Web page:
If You See Something (Texas National Guard Doing Kidnaps), Do Something (Run Troops Off Road, Hold At Gunpoint)

Guns
Dash cam image, Police Chief Eric C. Williams, Idalou, Texas

An Arizona man is in custody after holding 11 National Guard soldiers at gunpoint near Lubbock, Texas, on Monday. The soldiers, in three unmarked white vans, were delivering coronavirus vaccine to a town about 80 miles away. But the guy with the gun, one Larry Lee Harris, 66, from Wilcox, Arizona, convinced himself the uniformed soldiers were actually kidnapping a woman and a child. So really, what could a red-blooded armed American do but take action? It's like they say: If you see something, be ready to shoot eleven soldiers.

A statement by Eric. C Williams, the police chief of Idalou, Texas (population 2250), said that Harris had "followed the National Guard Soldiers from Love's Travel Station" and that Harris "attempted multiple times to run the vans … off the road."


Eventually, the statement said, Harris pulled into oncoming traffic and stopped the vans, ordering the unarmed Guard members out of their vehicles, which you can do in America when you have a gun and are convinced you are right. It's in the Constitution, you can look it up.

"Harris pointed a gun at a National Guard Soldier, identified himself as a detective, and demanded to search the vehicles," the statement said. It also said Harris ordered the guardsmen out of their vehicles at gunpoint.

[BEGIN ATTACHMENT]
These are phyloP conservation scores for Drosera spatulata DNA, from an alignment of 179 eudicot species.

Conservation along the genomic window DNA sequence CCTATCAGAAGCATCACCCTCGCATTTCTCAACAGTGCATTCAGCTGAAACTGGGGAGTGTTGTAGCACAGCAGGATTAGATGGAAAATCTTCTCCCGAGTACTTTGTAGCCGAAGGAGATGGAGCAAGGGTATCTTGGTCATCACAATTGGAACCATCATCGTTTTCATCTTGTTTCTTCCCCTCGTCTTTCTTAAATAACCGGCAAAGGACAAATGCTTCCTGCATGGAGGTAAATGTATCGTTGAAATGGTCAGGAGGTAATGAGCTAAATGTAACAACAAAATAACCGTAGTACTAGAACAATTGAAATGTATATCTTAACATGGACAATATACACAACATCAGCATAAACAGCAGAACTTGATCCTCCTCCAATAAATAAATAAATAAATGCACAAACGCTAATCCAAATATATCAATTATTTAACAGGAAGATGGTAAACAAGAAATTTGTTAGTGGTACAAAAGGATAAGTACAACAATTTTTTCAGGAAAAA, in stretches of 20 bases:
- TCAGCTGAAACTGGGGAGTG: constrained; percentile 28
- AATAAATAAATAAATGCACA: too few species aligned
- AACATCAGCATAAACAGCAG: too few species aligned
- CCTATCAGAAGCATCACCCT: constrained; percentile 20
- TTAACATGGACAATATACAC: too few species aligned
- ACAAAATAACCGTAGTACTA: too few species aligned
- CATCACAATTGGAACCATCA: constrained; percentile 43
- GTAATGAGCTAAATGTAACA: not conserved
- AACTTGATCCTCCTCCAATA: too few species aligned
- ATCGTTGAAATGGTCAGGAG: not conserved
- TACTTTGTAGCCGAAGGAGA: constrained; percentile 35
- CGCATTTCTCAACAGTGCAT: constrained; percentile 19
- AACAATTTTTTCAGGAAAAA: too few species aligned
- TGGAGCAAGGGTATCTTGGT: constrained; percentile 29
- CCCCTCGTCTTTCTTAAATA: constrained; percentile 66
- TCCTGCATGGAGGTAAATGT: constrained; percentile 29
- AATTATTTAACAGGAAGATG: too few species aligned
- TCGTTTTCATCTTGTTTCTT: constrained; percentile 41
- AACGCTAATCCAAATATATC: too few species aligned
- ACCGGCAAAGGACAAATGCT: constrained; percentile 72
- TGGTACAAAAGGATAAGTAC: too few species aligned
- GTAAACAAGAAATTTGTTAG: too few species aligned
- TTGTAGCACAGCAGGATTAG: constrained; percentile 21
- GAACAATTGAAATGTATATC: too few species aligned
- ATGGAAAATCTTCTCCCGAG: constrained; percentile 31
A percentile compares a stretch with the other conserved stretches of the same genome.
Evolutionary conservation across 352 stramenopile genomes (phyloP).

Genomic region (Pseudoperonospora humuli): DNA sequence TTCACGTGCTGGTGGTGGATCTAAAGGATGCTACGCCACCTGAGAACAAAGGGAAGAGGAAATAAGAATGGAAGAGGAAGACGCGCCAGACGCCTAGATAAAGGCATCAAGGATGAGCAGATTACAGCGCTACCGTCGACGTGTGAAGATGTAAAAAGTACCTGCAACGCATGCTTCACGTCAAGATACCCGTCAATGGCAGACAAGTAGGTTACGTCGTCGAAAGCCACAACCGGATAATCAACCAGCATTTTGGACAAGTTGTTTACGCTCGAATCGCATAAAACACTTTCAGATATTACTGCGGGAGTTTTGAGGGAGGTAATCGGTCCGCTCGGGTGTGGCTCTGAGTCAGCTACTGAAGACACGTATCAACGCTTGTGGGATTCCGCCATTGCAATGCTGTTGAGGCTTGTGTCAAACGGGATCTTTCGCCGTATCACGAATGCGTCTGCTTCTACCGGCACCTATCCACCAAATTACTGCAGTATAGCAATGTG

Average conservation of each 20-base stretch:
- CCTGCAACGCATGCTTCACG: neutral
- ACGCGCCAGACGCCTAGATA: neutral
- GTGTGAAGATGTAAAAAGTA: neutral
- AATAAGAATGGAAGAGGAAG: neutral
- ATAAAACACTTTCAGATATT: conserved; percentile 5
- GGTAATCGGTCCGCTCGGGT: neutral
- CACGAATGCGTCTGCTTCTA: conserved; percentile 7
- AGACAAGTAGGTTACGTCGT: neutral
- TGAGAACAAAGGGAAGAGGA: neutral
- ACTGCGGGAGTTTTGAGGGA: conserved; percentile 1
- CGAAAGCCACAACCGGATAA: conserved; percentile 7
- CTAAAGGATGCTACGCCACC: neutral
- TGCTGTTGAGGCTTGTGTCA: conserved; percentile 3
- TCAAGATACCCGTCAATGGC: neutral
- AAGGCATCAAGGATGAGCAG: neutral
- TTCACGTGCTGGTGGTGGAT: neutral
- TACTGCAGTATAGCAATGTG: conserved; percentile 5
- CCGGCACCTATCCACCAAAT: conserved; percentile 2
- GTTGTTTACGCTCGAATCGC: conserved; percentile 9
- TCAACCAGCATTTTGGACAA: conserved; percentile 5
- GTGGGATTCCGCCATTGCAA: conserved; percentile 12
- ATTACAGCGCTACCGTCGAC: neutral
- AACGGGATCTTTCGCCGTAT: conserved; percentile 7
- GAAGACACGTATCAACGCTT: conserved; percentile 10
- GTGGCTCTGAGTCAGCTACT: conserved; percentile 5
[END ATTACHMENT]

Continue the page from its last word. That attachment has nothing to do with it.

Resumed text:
Williams, who was among the Idalou Police and Lubbock County Sheriff's deputies who responded to the incident after one of the Guard members called 911, told the Washington Post that some of the soldiers looked "so young, I thought they may have been part of an ROTC detachment." Williams said that after Harris was taken into custody, he believed the soldiers got back on the road and delivered their load of vaccines to the town of Matador.

Harris was arrested without any trouble; the Post says that, in addition to the .45 caliber pistol he'd been waving at the Guard members, he also had a spare magazine in a shirt pocket, plus a third in his truck, plus more ammo. The AP reports that all told, Harris had three guns with him. When you're saving women and children from the clutches of US armed forces helping to vaccinate people against a pandemic, you need to be really prepared.

The AP also says Harris caught a boatload of charges for his imaginary rescue mission:

Harris was arrested on charges of aggravated assault with a deadly weapon, unlawful restraint of 11 National Guard members, unlawful carrying of a weapon, impersonating a public servant, and interference with Texas military forces. He remained jailed Tuesday on $44,000 bond and had a federal hold on his custody. Jail records list no attorney for him.

In his statement, Williams said Harris "appeared to be mentally disturbed," which is exactly the sort of fellow you want out there protecting America's highways and byways while packing multiple firearms.

So far, none of the reporting we've seen has said whether Harris is an adherent of the QAnon conspiracy theory, but the vigilante action to prevent what he thought was an abduction sure seems suggestive. It would be irresponsible not to speculate. We'll let you know if he starts shouting about adrenochrome at his arraignment.

[Everything Lubbock / AP / WaPo]

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Doktor Zoom

Doktor Zoom's real name is Marty Kelley, and he lives in the wilds of Boise, Idaho. He is not a medical doctor, but does have a real PhD in Rhetoric. You should definitely donate some money to this little mommyblog where he has finally found acceptance and cat pictures. He is on maternity leave until 2033. Here is his Twitter, also. His quest to avoid prolixity is not going so great.

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